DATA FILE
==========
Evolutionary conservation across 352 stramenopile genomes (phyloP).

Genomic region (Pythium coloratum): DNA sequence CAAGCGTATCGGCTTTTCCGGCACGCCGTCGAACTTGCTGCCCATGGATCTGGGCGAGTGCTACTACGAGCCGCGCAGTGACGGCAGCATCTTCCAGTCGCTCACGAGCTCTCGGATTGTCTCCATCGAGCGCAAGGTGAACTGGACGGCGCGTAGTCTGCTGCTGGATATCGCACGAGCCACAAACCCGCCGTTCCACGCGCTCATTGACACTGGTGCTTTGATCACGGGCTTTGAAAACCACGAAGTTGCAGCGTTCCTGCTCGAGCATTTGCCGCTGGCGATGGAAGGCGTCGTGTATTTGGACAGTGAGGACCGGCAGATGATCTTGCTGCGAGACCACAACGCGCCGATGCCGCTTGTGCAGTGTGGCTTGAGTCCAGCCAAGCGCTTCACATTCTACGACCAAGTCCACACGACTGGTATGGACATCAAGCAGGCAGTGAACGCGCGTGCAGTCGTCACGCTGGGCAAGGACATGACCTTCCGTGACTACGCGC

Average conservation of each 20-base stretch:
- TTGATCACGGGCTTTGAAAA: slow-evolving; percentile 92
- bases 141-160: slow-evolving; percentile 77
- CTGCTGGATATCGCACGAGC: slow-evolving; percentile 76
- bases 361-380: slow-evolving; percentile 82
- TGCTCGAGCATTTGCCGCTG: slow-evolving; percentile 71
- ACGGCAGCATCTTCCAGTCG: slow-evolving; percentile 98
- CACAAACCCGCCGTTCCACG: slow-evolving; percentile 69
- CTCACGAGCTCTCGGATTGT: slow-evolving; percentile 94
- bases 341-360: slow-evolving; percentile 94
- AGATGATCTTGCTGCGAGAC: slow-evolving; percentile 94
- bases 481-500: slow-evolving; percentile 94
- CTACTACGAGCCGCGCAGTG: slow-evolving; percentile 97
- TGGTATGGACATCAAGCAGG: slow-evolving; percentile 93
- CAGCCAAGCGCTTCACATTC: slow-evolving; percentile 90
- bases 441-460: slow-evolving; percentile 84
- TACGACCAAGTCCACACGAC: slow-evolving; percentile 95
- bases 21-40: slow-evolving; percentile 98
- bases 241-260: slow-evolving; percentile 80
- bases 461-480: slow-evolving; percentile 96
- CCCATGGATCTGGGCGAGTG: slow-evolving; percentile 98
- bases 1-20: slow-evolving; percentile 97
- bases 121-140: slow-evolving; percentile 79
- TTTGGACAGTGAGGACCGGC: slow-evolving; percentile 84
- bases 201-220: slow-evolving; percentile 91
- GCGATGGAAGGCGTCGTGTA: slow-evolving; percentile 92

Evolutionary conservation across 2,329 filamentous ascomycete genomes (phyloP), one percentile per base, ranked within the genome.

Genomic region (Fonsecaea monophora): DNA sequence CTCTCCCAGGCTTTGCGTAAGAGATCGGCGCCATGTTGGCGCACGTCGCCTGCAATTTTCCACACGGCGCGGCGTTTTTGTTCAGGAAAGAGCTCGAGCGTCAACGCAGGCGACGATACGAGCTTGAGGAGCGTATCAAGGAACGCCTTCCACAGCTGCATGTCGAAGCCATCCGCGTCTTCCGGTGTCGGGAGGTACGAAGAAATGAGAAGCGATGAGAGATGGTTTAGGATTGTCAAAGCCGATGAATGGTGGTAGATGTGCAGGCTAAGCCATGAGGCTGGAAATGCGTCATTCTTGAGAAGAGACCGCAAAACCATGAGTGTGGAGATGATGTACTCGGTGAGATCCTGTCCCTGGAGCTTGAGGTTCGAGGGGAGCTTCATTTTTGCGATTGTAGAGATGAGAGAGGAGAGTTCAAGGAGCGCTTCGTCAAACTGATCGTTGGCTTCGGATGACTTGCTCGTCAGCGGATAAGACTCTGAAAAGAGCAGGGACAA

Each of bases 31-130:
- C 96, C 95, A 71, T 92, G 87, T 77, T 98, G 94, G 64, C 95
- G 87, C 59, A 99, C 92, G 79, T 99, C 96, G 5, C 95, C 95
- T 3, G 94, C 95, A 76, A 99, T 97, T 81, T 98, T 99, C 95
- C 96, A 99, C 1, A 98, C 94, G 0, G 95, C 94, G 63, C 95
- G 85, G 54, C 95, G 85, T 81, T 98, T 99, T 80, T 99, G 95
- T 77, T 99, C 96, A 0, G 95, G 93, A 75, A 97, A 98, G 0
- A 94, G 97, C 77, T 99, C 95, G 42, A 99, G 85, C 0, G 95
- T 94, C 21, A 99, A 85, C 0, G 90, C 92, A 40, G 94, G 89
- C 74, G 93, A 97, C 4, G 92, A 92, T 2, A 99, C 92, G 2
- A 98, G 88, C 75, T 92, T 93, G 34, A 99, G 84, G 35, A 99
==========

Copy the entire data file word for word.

Evolutionary conservation across 352 stramenopile genomes (phyloP).

Genomic region (Pythium coloratum): DNA sequence CAAGCGTATCGGCTTTTCCGGCACGCCGTCGAACTTGCTGCCCATGGATCTGGGCGAGTGCTACTACGAGCCGCGCAGTGACGGCAGCATCTTCCAGTCGCTCACGAGCTCTCGGATTGTCTCCATCGAGCGCAAGGTGAACTGGACGGCGCGTAGTCTGCTGCTGGATATCGCACGAGCCACAAACCCGCCGTTCCACGCGCTCATTGACACTGGTGCTTTGATCACGGGCTTTGAAAACCACGAAGTTGCAGCGTTCCTGCTCGAGCATTTGCCGCTGGCGATGGAAGGCGTCGTGTATTTGGACAGTGAGGACCGGCAGATGATCTTGCTGCGAGACCACAACGCGCCGATGCCGCTTGTGCAGTGTGGCTTGAGTCCAGCCAAGCGCTTCACATTCTACGACCAAGTCCACACGACTGGTATGGACATCAAGCAGGCAGTGAACGCGCGTGCAGTCGTCACGCTGGGCAAGGACATGACCTTCCGTGACTACGCGC

Average conservation of each 20-base stretch:
- TTGATCACGGGCTTTGAAAA: slow-evolving; percentile 92
- bases 141-160: slow-evolving; percentile 77
- CTGCTGGATATCGCACGAGC: slow-evolving; percentile 76
- bases 361-380: slow-evolving; percentile 82
- TGCTCGAGCATTTGCCGCTG: slow-evolving; percentile 71
- ACGGCAGCATCTTCCAGTCG: slow-evolving; percentile 98
- CACAAACCCGCCGTTCCACG: slow-evolving; percentile 69
- CTCACGAGCTCTCGGATTGT: slow-evolving; percentile 94
- bases 341-360: slow-evolving; percentile 94
- AGATGATCTTGCTGCGAGAC: slow-evolving; percentile 94
- bases 481-500: slow-evolving; percentile 94
- CTACTACGAGCCGCGCAGTG: slow-evolving; percentile 97
- TGGTATGGACATCAAGCAGG: slow-evolving; percentile 93
- CAGCCAAGCGCTTCACATTC: slow-evolving; percentile 90
- bases 441-460: slow-evolving; percentile 84
- TACGACCAAGTCCACACGAC: slow-evolving; percentile 95
- bases 21-40: slow-evolving; percentile 98
- bases 241-260: slow-evolving; percentile 80
- bases 461-480: slow-evolving; percentile 96
- CCCATGGATCTGGGCGAGTG: slow-evolving; percentile 98
- bases 1-20: slow-evolving; percentile 97
- bases 121-140: slow-evolving; percentile 79
- TTTGGACAGTGAGGACCGGC: slow-evolving; percentile 84
- bases 201-220: slow-evolving; percentile 91
- GCGATGGAAGGCGTCGTGTA: slow-evolving; percentile 92

Evolutionary conservation across 2,329 filamentous ascomycete genomes (phyloP), one percentile per base, ranked within the genome.

Genomic region (Fonsecaea monophora): DNA sequence CTCTCCCAGGCTTTGCGTAAGAGATCGGCGCCATGTTGGCGCACGTCGCCTGCAATTTTCCACACGGCGCGGCGTTTTTGTTCAGGAAAGAGCTCGAGCGTCAACGCAGGCGACGATACGAGCTTGAGGAGCGTATCAAGGAACGCCTTCCACAGCTGCATGTCGAAGCCATCCGCGTCTTCCGGTGTCGGGAGGTACGAAGAAATGAGAAGCGATGAGAGATGGTTTAGGATTGTCAAAGCCGATGAATGGTGGTAGATGTGCAGGCTAAGCCATGAGGCTGGAAATGCGTCATTCTTGAGAAGAGACCGCAAAACCATGAGTGTGGAGATGATGTACTCGGTGAGATCCTGTCCCTGGAGCTTGAGGTTCGAGGGGAGCTTCATTTTTGCGATTGTAGAGATGAGAGAGGAGAGTTCAAGGAGCGCTTCGTCAAACTGATCGTTGGCTTCGGATGACTTGCTCGTCAGCGGATAAGACTCTGAAAAGAGCAGGGACAA

Each of bases 31-130:
- C 96, C 95, A 71, T 92, G 87, T 77, T 98, G 94, G 64, C 95
- G 87, C 59, A 99, C 92, G 79, T 99, C 96, G 5, C 95, C 95
- T 3, G 94, C 95, A 76, A 99, T 97, T 81, T 98, T 99, C 95
- C 96, A 99, C 1, A 98, C 94, G 0, G 95, C 94, G 63, C 95
- G 85, G 54, C 95, G 85, T 81, T 98, T 99, T 80, T 99, G 95
- T 77, T 99, C 96, A 0, G 95, G 93, A 75, A 97, A 98, G 0
- A 94, G 97, C 77, T 99, C 95, G 42, A 99, G 85, C 0, G 95
- T 94, C 21, A 99, A 85, C 0, G 90, C 92, A 40, G 94, G 89
- C 74, G 93, A 97, C 4, G 92, A 92, T 2, A 99, C 92, G 2
- A 98, G 88, C 75, T 92, T 93, G 34, A 99, G 84, G 35, A 99